Margot Schilpp's first collection of poetry, The World's Last Night, was published
in 2001 by Carnegie Mellon University Press. She is currently living in Connecticut,
and teaching at Southern Connecticut State University and Quinnipiac University.
She has an upcoming book, Laws of My Nature, from which "Ouija" and "Trompe
L'Oeil" are taken, to be published by Carnegie Mellon University Press in 2005.

Words A Hospitality

An oasis can spring up in the actual
dark - consider the pineapple,

its hospitality and form, that faceless
baby crying welcome. It isn't much

that you are offered peace, but it's enough
to keep and hold, even while parasites

practice the natural process of living.
Today the wind infects my consciousness

with sound: I stay away from radios,
block my ears with cotton. Surely

there's a shore across the ocean that adores
you, and a whistle blowing somewhere

down the street. Make the sun turn
its head to evening, make Spanish moss

and maples rest, so everyone
can wander to the seaside, dig clams

or skip rocks, or generally be.
Be is the state I'm reaching for,

though in that I suppose I'm failing -
I am not and am not, though often

there is consequence. In the garden
snails smooth across the stones

and you must be slow to follow them.
And provide hot cups of tea

for company, for visitors who depart
before they arrive. I wonder about the mice

I hear and the courtesies that require the voice
of hunger nailing at the door. Too rebuked

the heart. So I'm stopping in the silk tent
I see in dreams - your face on every citizen,

your hands an invitation I accept.
But isn't this the way that memory mourns?

One thing replaces another and so on
and so on until, like the layers of our skin

that shed themselves, your whole
updates again. In the aperture of grief,

I take a picture of the past, when it didn't help
to be reminded that textures and pomegranates

can mean the same thing, if the light is right,
the brain floating lovely in its preservation. Forget

the first grade teacher's name, the slogans carved
in desks. Torsion is defined in part by force:

if one day the brave glance betrays you,
it's process you can blame: the look

foretold and every pattern blanking out,
the faithless end of bruise and bite and hold.


The letters spell water
so I think to avoid it. I shun
baths, travel over land.

Nothing's by logic
here. Intuition rules, not
a butterfly, not a zombie

or a house without doors,
the merciful blank
or its outcome.

The letters spell food,
so I eat. Later, act.
So I audition, absolutely

me. Suppose has
something to do
with consequence

and need, which are fabrics,
sheets drawn tight around me.
Worshipful at the estuary,

strange seemed
a strange sight.
The letters spell longing.

Know of the pine.
Know of the berry.
I make a pile of leaves

in the dark, spread them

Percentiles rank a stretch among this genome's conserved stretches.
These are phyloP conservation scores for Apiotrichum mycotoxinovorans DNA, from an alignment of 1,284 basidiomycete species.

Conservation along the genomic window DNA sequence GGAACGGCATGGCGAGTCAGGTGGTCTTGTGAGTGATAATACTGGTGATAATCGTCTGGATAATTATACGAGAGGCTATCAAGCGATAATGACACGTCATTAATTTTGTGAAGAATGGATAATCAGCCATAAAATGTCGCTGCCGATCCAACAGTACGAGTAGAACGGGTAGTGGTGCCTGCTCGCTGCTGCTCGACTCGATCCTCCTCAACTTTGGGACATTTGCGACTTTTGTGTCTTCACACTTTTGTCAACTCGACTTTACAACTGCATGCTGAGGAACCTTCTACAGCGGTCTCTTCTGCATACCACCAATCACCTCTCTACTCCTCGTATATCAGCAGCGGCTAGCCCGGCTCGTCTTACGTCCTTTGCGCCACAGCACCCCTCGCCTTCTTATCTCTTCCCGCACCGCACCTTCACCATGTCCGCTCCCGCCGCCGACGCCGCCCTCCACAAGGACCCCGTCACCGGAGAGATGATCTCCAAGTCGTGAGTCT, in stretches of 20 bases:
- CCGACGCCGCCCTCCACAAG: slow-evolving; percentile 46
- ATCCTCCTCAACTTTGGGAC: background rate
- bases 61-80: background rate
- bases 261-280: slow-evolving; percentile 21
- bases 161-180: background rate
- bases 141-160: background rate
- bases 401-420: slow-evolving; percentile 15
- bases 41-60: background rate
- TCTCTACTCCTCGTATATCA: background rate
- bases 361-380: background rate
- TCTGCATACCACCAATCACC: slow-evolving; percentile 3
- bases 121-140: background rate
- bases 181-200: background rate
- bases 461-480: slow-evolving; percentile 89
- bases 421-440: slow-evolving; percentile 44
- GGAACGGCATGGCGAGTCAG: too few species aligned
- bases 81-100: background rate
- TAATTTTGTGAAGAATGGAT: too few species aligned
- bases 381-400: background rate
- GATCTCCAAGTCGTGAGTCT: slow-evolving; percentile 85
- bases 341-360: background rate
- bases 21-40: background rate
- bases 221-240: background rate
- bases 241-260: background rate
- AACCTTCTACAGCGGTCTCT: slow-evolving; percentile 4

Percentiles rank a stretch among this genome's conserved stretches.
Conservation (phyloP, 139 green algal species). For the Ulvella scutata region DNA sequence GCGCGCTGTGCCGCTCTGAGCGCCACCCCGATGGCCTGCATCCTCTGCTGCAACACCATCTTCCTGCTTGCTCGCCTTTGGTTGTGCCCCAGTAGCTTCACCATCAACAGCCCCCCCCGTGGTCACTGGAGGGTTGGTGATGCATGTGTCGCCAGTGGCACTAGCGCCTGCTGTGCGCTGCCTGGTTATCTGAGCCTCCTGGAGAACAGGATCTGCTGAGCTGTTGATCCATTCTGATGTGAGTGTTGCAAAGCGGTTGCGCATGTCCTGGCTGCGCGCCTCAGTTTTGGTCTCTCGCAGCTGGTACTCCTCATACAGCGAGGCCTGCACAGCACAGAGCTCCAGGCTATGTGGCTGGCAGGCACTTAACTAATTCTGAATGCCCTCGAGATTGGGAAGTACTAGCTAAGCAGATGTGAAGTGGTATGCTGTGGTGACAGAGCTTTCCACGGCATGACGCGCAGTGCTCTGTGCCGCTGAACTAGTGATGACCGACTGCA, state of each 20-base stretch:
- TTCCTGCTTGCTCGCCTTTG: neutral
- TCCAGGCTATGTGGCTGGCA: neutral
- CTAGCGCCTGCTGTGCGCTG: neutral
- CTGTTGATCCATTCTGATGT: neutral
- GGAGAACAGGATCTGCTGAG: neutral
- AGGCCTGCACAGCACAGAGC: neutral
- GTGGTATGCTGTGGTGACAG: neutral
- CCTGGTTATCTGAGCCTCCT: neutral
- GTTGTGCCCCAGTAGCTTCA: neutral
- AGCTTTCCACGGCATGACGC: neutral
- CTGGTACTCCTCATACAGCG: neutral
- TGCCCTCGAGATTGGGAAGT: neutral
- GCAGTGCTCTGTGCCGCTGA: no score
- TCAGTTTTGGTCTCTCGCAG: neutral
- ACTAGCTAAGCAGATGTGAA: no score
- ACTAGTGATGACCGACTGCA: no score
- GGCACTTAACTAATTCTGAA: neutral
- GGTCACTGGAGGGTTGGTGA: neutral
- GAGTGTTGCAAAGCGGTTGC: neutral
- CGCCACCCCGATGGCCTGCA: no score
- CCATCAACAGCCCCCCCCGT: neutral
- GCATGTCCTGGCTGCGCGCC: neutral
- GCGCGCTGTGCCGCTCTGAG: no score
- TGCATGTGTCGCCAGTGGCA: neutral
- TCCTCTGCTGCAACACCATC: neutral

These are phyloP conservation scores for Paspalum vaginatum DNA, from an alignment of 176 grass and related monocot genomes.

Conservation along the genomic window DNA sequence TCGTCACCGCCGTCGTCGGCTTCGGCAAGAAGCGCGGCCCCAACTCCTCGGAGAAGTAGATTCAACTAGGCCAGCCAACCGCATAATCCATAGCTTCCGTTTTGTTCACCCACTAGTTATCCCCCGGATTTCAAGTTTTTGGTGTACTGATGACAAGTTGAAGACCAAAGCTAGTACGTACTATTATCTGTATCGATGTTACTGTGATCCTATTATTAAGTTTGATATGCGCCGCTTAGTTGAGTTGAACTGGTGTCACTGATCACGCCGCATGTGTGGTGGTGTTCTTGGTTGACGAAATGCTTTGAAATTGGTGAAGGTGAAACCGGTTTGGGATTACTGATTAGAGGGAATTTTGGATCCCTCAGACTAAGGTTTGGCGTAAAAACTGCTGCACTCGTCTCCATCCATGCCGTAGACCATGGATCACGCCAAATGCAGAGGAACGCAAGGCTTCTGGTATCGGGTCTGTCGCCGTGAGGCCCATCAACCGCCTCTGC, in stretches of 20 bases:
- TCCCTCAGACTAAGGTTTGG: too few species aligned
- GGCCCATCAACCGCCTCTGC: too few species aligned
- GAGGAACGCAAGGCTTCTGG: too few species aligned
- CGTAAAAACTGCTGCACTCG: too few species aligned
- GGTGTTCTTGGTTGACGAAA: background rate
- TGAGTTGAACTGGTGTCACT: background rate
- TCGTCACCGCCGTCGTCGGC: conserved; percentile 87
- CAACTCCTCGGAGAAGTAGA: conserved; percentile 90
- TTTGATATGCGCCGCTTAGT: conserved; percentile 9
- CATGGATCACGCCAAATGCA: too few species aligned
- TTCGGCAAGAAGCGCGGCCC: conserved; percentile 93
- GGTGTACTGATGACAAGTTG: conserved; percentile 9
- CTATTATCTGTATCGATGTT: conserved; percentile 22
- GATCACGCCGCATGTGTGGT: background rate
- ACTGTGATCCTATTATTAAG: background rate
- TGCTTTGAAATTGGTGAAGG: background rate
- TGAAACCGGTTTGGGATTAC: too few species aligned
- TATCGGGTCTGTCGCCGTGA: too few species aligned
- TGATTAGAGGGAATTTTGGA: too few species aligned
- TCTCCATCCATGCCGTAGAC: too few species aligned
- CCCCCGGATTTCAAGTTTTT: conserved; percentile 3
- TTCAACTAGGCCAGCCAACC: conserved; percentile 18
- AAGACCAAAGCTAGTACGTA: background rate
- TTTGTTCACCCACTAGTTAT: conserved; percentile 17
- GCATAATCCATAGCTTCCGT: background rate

down the hallway.
I bring them in,

but say no,
wanted to be
wanted another hour

and a candy of flesh
to roll in my mouth.
Wanted eyes I could put

in my back pockets.
Wanted collapse
and decadent to conflate

within me, to limitless,
to time, to water, to dark
longing in your hair.

Wanted chewing on me.
Stars all across.
The letters spell salvage.

Desired a robot for the moment.
And a tree, and a white fox dashing
across the dreams.

Wanted flight and
passage. Skin I could not lose.
Wanted more of being

a curvature of thought, a true,
a knot. Wanted
to be caught up, wanted dusk,

wanted sheets to sweat into.
To mummify. To thaw. To be
wanted exactly so.

Trompe L'Oeil

Tomorrow and tomorrow, gentlemen,
yet there's only today to notice
how in a city without money,
kisses can buy you
a song or an hour of having

honeydew melon rubbed into
your skin. It shouldn't take so long
to realize the city is
on fire: vision happens badly, your eyes
tricked into not remembering

depth. Patterns soak into you,
and that's all you have.
Simple, to define what is wrong
and know it is so. Harder
to refrain. See the illusion

overtake you, wash over
you like the end of youth, over
the setting sun dangling like a kite
in the trees, then lower,
a refinement of a web, a scar,

a distance that orders soldiers
to the fields. They do not want
to go. Their families love them.
Their blood resides inside their skin.
Then, into place, the hours.

And how berries taste when
you're in love. The world owes
you the admiration of children
and dogs, the story behind the story.
Stay to discover lycanthropy

and silence and the voodoo
of satin peeling away
from skin. I can't go around thinking
there is more-there's just now,
these words, these veins on this leaf,

that are here, then will vanish into
the amnesia of the hours. But doesn't
it all look real? Doesn't it fool the eye
into constructing a finer work?
A trick of pigments: one stroke

here, another, then a whole building
or city or scene projects into the universe.
Far, the shore of home, slow the hours to get there.
The oriole transports an earthworm,
the bower-bird, sticks to lure

his love-most animals take home only
what they can carry in their mouths-
but we must bear the weight of many hearts
to protect us from the winds
that gather, from the idea of heaven.

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